The National Palace of Culture building did not become a sparkling jewel. On the contrary, it's a prime example of the deteriorating grandiose projects littering Bulgaria. Many never got completely finished. Most have had no upkeep work in years. Look around Bulgaria today. Anywhere you look, you'll see aging factories, run-down apartments, crumbling train stations, and poorly maintained roads. Construction projects sit unfinished for years because of a lack of funds or shortage of building materials or both.
One nice thing about the National Palace of Culture is its roof-top open-air coffee shop. That's why Franklin Cook and those five young pioneers took the elevator to the top. At the coffee shop, they ordered cups of strong Turkish-style coffee. As they sat sipping the coffee, most did not drink everything in their cups. Fortunately for them, they remembered the layer of coffee grounds covering the bottom their cups. Drinking the last drops of a cup of Turkish coffee can be a bitter experience!
After they finished their coffee, Franklin walked with them over to the side of the building. At the city's edge, there was Mt. Vitosha looming like a 6,000 foot backdrop. Looking around, they could see Sofia's blocks and blocks of gray high rise apartment buildings. They felt humbled by the audaciousness of what they wanted to see happen: have every Bulgarian clearly understand the gospel message. With their regional director, those young men walked around to each side of the building where they bowed and prayed for Sofia.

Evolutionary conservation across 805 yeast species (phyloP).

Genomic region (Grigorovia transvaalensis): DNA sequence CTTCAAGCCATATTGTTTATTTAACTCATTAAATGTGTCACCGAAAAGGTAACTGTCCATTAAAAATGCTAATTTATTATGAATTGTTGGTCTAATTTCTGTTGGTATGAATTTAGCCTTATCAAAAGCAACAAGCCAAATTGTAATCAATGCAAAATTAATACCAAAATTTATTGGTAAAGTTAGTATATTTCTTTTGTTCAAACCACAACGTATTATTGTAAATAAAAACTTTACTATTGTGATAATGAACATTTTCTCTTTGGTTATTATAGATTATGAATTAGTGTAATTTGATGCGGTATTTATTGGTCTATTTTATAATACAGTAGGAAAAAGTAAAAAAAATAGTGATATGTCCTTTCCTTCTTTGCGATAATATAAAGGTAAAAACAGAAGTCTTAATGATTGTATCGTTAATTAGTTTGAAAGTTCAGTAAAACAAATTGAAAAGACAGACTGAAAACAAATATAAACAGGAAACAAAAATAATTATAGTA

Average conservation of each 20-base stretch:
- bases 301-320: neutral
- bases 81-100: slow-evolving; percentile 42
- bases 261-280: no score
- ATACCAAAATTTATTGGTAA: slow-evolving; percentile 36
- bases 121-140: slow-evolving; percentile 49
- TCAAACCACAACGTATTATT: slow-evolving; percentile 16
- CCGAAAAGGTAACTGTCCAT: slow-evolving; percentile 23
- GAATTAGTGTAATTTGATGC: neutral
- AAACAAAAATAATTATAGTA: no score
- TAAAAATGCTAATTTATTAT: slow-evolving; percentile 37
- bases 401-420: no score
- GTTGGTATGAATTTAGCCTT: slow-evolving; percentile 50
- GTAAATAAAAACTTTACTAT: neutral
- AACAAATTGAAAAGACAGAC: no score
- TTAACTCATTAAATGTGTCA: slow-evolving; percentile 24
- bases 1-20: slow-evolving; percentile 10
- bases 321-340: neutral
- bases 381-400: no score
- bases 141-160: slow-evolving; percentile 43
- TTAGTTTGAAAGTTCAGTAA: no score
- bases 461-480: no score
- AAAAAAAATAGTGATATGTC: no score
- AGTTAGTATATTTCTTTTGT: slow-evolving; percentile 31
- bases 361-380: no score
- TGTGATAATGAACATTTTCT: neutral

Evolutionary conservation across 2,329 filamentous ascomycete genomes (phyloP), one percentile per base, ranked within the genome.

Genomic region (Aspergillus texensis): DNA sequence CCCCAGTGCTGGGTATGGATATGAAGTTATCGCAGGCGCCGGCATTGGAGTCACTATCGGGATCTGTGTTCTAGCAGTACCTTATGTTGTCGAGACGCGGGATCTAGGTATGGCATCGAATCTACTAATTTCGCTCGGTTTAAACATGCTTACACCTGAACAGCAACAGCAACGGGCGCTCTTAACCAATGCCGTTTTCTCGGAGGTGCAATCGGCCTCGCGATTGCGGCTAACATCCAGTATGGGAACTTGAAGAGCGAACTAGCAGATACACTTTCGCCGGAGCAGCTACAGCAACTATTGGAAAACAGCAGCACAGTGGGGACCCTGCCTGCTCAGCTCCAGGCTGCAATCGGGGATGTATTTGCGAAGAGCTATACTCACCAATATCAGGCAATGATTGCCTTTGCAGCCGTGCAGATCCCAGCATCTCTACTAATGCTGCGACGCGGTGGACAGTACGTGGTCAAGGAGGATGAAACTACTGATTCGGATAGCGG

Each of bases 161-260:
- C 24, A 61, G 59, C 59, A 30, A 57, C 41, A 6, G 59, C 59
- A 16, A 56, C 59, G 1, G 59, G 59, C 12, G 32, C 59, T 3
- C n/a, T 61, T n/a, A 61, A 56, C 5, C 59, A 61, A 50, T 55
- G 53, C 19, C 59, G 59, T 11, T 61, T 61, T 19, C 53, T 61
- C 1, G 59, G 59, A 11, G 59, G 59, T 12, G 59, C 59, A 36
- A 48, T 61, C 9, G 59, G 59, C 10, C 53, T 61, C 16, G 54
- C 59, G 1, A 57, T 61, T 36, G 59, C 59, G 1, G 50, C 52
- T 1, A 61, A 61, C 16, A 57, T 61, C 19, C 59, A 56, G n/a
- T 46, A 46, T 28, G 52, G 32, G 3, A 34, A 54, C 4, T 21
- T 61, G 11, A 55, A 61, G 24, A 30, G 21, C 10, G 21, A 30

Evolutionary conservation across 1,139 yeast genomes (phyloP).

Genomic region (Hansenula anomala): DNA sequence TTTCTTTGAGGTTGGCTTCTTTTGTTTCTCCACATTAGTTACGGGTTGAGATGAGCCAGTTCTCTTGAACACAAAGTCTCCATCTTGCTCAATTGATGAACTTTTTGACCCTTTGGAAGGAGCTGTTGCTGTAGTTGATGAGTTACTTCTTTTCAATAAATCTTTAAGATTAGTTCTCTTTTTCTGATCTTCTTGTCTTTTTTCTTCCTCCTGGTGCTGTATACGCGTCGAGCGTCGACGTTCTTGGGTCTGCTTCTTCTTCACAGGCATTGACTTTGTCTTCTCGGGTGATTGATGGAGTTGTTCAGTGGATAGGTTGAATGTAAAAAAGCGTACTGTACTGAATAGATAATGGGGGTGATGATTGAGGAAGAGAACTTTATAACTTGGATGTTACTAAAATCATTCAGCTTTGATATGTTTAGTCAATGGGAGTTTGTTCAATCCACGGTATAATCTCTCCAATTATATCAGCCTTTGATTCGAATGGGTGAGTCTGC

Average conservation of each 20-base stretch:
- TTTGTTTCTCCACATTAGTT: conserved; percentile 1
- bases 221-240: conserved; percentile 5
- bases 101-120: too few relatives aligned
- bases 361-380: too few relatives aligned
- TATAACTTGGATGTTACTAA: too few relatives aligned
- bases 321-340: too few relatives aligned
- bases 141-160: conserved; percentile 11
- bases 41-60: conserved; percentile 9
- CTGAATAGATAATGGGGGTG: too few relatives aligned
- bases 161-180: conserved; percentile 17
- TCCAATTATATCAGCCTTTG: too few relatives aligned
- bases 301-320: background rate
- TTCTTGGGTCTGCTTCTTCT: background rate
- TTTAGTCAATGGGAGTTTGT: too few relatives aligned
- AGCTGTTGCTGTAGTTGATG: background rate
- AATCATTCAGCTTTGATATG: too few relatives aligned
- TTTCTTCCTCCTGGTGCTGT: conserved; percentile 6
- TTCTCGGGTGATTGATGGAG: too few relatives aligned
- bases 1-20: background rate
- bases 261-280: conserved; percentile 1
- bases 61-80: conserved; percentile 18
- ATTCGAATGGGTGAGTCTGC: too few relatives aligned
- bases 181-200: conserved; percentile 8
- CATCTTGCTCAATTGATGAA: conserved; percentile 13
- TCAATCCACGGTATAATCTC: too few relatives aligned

This director's thread, with its divisional and regional strands, is important to the tapestry. Two directors initiated and pushed the idea of entering Bulgaria with an all-volunteer force. As a result, Nazarenes are in Bulgaria today. Without those directors, the tapestry would have remained incomplete (like many Bulgarian construction projects!).. . . [ continue reading ]
The tapestry's German thread
|Converted at age thirteen, Hermann Gschwandtner felt a call to missionary service. After finishing his schooling, this young German he went to work for World Literature Crusade. Eventually he and his family wound up attending Frankfurt First Church of the Nazarene. . . [ read more ]|